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Aug 30 2013

Pet Foods


Recently through the Animal Clinic of Brooklin’s reception staff we have been getting a lot of inquiries regarding pet foods and what clients should be feeding their pets. I thought that I could help with a few of the myths and recent claims that some foods are making and help you make an informed choice about the food that you feed your pets.

Two claims that have been around forever are the holistic and organic labeled food. Something everyone should know is that just because your pet food has holistic and organic on their label doesn’t always mean that’s what it is. There is no organization that monitors the label claims of “holistic and organic” foods by food companies. Which means your food could say it is holistic and, in turn, not even be close. I am not saying that all foods with this claim are not true, but when a lot of clients come in with the food packaging we find many are not organic or holistic.

Some people are also making the assumption that the more you pay for a food the better it is. But the only thing that comes to mind for me is the old saying it’s not quantity it’s quality. It’s not the price you pay for the food but what you get for the money you paid. Again not saying that all higher priced pet foods are not good quality food, but you can’t go for the most expensive and believe it’s the best without being informed as to what is in the food, more so then what the label says.

A big trend I’ve seen lately with pet food is the “all life stages”… there is no way that any company can make a food that is well made for all life stages. You can’t survive on milk the way you did as a baby, so how can your adult dog life on a puppy food. An “all life stages” food is generally a puppy/kitten food. Normally those foods have higher fat and protein content, which can cause obesity and kidney problems in older animals, because their bodies can’t digest and filter these components like they did when they were younger. Similar to us as we can’t eat as we did when we were teenagers… I don’t know about you guys but that is true for me.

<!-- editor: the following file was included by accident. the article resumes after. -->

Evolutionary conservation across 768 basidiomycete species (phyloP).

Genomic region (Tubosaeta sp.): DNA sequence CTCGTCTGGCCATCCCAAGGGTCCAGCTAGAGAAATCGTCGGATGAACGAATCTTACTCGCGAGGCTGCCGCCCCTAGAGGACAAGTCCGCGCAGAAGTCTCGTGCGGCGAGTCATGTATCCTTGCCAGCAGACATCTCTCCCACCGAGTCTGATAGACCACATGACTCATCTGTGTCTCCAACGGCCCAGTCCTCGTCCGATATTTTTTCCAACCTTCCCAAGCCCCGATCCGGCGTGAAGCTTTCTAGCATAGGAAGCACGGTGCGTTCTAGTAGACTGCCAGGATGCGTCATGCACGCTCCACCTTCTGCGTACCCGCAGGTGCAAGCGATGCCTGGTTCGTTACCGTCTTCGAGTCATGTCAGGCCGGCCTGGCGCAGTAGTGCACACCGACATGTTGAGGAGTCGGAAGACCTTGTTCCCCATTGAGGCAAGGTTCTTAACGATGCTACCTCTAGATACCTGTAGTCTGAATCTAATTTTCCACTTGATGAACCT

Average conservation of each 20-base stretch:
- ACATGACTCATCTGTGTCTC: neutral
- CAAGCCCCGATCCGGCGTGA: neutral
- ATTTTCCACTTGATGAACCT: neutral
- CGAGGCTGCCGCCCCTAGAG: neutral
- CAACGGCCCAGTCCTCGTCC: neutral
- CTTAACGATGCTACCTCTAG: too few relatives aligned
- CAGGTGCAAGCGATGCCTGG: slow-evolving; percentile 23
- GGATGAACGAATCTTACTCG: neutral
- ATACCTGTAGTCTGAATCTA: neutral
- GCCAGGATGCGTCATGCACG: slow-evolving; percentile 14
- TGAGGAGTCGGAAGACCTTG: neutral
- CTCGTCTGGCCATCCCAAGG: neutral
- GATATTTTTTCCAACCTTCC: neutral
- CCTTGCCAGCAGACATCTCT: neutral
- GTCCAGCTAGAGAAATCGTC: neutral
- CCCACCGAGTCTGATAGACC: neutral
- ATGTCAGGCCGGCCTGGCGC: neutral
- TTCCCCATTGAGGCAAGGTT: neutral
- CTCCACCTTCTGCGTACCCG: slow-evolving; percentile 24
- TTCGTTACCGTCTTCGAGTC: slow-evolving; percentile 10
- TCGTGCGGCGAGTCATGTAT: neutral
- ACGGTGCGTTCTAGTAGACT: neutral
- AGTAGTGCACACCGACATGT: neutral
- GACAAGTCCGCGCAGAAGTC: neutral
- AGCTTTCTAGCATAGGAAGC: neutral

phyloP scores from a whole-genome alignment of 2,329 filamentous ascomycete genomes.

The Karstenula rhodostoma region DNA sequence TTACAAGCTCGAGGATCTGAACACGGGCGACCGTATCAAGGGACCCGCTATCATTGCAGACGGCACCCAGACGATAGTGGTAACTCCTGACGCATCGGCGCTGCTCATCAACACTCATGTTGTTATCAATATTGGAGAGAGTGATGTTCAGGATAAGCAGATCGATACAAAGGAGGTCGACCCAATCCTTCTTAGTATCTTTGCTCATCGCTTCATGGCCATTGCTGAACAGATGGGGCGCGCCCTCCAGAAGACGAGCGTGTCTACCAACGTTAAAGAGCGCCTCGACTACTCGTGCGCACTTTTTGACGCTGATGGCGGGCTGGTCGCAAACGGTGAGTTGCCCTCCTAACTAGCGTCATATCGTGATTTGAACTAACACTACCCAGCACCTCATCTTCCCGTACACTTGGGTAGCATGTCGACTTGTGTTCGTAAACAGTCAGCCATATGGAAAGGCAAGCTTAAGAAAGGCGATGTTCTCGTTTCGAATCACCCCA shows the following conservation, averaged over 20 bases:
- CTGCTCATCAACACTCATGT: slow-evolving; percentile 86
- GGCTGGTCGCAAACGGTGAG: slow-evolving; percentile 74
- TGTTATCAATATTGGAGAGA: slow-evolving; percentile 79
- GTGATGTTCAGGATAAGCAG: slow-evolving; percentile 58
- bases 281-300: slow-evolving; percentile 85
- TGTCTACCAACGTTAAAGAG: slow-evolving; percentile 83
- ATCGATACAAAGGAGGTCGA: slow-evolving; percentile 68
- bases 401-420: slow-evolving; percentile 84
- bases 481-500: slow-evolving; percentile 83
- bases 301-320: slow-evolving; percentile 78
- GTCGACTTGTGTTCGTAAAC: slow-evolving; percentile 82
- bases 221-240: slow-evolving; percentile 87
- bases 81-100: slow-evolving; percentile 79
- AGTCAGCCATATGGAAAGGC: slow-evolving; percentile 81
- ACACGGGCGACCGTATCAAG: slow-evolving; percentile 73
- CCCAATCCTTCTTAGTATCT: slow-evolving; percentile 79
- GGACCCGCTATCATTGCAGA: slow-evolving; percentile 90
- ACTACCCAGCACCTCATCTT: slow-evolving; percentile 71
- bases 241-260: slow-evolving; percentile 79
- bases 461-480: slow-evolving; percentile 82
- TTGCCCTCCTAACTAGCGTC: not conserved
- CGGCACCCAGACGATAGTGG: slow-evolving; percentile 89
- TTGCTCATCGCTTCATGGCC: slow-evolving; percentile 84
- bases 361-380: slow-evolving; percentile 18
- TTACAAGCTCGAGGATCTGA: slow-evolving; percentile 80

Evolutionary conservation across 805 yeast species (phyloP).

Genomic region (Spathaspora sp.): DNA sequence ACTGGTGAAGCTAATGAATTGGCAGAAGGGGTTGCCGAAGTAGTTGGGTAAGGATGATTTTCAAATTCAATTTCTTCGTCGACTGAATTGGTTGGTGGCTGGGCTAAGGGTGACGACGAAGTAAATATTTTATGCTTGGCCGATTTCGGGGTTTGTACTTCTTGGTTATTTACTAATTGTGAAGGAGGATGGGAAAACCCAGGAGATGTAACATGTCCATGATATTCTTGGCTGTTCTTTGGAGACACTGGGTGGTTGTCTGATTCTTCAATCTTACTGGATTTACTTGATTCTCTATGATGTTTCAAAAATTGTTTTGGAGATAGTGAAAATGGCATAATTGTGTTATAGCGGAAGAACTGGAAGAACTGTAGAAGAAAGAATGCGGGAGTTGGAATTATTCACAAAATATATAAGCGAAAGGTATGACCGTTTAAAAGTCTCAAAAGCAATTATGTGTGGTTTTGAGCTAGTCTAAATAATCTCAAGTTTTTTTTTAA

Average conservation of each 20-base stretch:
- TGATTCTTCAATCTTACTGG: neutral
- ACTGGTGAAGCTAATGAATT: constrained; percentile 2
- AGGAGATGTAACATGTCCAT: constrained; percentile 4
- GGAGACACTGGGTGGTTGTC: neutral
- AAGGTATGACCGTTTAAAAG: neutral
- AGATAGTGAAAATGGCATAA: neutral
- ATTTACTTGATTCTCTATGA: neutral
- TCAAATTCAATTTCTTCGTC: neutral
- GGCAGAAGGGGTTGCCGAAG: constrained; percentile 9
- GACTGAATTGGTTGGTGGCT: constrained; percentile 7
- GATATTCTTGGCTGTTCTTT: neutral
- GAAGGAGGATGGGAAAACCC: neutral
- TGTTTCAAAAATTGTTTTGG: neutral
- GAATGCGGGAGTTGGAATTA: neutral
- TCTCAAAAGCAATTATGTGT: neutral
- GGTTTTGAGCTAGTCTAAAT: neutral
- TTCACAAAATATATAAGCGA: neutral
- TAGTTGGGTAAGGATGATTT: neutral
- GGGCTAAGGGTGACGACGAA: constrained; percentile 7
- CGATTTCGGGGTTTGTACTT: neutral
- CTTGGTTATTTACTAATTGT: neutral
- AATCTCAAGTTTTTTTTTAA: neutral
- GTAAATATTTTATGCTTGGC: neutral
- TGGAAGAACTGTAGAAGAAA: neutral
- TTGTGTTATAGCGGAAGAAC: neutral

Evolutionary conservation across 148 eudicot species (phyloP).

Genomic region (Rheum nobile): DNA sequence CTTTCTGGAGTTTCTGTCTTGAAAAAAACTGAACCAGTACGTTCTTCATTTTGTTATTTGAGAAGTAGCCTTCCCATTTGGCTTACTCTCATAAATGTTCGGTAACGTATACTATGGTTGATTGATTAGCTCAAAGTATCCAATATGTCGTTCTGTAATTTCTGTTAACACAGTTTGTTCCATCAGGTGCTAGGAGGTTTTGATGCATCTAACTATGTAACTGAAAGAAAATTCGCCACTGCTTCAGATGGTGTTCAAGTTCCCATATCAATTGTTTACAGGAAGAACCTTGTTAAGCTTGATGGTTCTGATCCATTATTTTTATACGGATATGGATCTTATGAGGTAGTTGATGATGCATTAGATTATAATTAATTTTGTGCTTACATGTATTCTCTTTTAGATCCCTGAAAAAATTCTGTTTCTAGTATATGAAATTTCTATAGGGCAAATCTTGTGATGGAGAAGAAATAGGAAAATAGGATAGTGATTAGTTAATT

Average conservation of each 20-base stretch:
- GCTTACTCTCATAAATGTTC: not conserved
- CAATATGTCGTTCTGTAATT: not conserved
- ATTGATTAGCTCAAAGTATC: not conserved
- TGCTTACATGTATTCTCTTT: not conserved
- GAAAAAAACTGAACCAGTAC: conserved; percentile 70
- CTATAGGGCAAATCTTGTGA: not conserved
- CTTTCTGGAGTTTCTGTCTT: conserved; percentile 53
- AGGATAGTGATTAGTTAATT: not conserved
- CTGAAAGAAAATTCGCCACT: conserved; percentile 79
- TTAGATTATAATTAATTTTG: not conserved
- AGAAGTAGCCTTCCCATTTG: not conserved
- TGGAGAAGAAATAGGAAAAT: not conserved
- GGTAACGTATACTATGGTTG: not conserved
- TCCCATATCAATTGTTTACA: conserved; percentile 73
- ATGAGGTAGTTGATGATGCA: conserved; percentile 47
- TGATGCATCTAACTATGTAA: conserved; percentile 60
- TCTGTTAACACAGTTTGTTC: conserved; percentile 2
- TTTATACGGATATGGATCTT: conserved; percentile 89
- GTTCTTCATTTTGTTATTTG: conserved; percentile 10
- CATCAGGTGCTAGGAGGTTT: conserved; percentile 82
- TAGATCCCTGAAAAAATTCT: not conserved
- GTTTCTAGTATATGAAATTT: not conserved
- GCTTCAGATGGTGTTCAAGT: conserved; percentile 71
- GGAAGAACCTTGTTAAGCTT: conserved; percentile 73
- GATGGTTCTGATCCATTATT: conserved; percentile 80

A big claim that is around is that dogs need to eat like wolves… meat all the time, uncooked and straight from the butcher. Yes this means I’m talking about RAW diets. What some people don’t get is that dogs are not true carnivores… they’re omnivores, even wolves. In the wild wolves do eat raw meat but they also eat vegetation (berries, grasses, grains, ect.). And they eat meat raw because that is what they have adapted too; domesticated dogs are not use to surviving on raw meats. And yes out there are homemade diets which you can do as a pet owner. But those diets aren’t just throwing your dog a steak and that’s all they get. Those diets have to be balanced with carbs, protein, fats and vitamins and minerals, not just protein by it’s self. And if that’s how you choose to feed your dog, a homemade diet, there are many resources through your veterinarian that you can look in to.

This now brings me to my all time favorite myth floating around about pet foods regarding “by-products”. I would like to put it out there do you really know what an animal by-product is… Animal by-produces are pieces of that animal that can still be good for your pet like hearts, livers, and things along that nature. But I bet you that the word by-product made you go straight to “hot dog meat”. By-products in a high quality food that come from a quality source are not bad for you pet when done in acceptable qualities. With all the advertising out there it makes by-products seem like the worst thing that you can be giving to your pet and that isn’t always the case. Some of the “no by-product” foods are really not a healthy choice for your pet. Again it comes down to being informed about what your pet is truly eating

The number one thing that pet owners need to do is ask question about what you are feeding your pet. Most companies have hotlines or email where you can write in and ask them questions regarding the food. And I know it seems very easy to ask that cheerful pet store employee what food is the best for your pet… but just take a moment to think… have they studied pet nutrition ever… do they have the knowledge about the quality of the foods to help you make an informed decision… I ask myself this question every time I’m in a pet store and see these new pet parents asking “What should I feed my puppy/kitten?”

acbrooklin | Blog

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